Above all, make no mistake. To get to the cellar of the Hospices de Strasbourg, you have to go down a small staircase just before the entrance door to one of the many buildings of the public hospital and the faculty of medicine in the Alsatian capital. Otherwise, you end up in the admissions and outpatient department. This means that the cellar, which offers some 150 to 200 references for sale, including a hundred Alsatian wines, is perfectly integrated into this high place of health employing nearly 12,000 employees, including 3,000 doctors. And the history of this marriage is very old.
The origin of this cellar dates back to the end of the 14the century, 1395 exactly. At the time, the Strasbourg hospital was located near the cathedral, in the center of the city. He already owned vines, because only 10% of the people who were cared for there paid in money, the others honoring their debt in kind, either squares of land or plots of vines. This scenario is not unique to Alsace, since many hospitals in France have become landowners, thus owning vineyards. Like the Hospices de Beaunein Burgundy, whose auctions, every year in November, are a highlight in the country’s wine-growing traditions.
“During past centuries, wine was considered a therapy and, for the wealthiest patients, it could be up to 2 liters of wine per day per person. » Thibaut Baldinger, cellar manager
In Strasbourg, the numerous epidemics which, in the 14the century, decimated the population resulted in the relocation of the hospital, created in 1119, outside the city, on the other side of the Ill, which constituted a natural border ensuring better quarantine of contagious patients. A real city was born with forty-five buildings on more than 20 hectares.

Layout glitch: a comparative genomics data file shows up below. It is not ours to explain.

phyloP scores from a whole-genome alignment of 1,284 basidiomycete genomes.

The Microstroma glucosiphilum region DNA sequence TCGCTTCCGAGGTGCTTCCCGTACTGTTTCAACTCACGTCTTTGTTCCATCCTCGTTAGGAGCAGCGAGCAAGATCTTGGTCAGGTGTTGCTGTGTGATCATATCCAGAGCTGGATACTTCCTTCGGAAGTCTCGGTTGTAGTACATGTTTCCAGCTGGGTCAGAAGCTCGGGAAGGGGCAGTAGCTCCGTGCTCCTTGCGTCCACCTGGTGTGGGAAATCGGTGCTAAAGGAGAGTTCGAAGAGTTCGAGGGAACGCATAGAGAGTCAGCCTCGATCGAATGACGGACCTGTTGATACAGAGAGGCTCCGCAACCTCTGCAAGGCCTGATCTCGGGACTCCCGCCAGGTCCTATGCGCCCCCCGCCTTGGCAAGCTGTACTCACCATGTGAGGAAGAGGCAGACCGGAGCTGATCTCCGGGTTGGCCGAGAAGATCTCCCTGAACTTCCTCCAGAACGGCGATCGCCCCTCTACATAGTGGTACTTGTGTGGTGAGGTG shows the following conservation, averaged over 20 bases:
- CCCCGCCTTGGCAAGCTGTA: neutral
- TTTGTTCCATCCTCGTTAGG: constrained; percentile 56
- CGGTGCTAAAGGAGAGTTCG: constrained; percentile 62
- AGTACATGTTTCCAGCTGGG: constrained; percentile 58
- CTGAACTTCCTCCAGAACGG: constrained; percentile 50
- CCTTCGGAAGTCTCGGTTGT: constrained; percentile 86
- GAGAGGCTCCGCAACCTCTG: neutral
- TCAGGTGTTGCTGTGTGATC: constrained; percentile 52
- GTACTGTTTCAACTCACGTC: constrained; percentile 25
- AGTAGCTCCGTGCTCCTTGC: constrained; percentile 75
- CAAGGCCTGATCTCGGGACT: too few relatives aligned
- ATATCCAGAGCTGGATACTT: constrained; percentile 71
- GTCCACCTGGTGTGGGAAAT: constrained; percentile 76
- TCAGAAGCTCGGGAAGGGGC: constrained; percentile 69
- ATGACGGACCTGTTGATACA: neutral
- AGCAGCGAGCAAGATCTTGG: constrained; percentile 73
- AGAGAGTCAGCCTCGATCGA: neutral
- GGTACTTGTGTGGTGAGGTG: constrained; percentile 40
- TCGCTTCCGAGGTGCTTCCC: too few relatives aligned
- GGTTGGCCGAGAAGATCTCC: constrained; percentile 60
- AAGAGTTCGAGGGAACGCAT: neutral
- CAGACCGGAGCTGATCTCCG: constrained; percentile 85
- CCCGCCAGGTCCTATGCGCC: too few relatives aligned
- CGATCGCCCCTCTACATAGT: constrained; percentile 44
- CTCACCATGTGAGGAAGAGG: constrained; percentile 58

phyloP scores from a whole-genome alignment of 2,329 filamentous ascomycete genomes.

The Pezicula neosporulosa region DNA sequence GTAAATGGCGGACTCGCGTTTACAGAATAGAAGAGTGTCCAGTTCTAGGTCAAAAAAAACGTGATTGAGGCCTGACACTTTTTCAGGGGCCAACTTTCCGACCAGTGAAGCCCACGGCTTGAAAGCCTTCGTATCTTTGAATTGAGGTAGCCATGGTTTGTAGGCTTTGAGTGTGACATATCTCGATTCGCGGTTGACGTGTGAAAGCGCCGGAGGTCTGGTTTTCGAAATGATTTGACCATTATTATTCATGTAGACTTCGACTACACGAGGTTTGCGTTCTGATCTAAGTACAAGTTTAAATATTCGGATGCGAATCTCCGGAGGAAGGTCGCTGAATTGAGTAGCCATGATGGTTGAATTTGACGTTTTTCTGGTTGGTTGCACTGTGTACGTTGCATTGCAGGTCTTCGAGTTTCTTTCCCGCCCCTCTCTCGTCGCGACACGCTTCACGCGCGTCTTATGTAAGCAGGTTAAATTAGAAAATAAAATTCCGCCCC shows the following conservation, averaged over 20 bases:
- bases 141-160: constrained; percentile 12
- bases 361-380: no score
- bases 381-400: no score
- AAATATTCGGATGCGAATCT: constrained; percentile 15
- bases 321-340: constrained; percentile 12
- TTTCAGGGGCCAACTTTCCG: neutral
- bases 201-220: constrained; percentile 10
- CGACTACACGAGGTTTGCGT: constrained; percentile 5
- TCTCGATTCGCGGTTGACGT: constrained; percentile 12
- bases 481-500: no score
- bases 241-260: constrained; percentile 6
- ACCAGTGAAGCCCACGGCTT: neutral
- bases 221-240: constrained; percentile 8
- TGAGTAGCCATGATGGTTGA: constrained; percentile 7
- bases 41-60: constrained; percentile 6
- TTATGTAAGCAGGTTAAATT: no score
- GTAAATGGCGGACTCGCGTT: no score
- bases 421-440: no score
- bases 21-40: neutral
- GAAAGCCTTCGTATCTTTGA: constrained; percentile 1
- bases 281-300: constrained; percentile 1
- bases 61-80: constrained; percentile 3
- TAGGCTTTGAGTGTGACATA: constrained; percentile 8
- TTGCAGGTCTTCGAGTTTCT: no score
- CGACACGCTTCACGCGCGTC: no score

The institution has consolidated its wine-growing heritage over the centuries. There is of course no question of producing wine there – the current hospital does not have either a press or a wine cellar, contenting itself with breeding. But the wines are stored in the large tuns which occupy the basement of the cellar. The hospital even buys bulk wine from other regions, which is then bottled after several months of ageing. A tradition that explains why at the Hospices de Strasbourg we find Saint-Estèphe, Châteauneuf-du-Pape and even Brouilly.
During the French Revolution, the hospices had to start reselling land. The wines, themselves, from the origin to the XXe century, were strictly reserved for staff and patients. “During past centuries, wine was considered a therapy and, for the wealthiest patients, it could be up to 2 liters of wine per day per person”, says Thibaut Baldinger, 33, cellar manager since 2014.
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The healthy wine-growing tradition of the Hospices de Strasbourg
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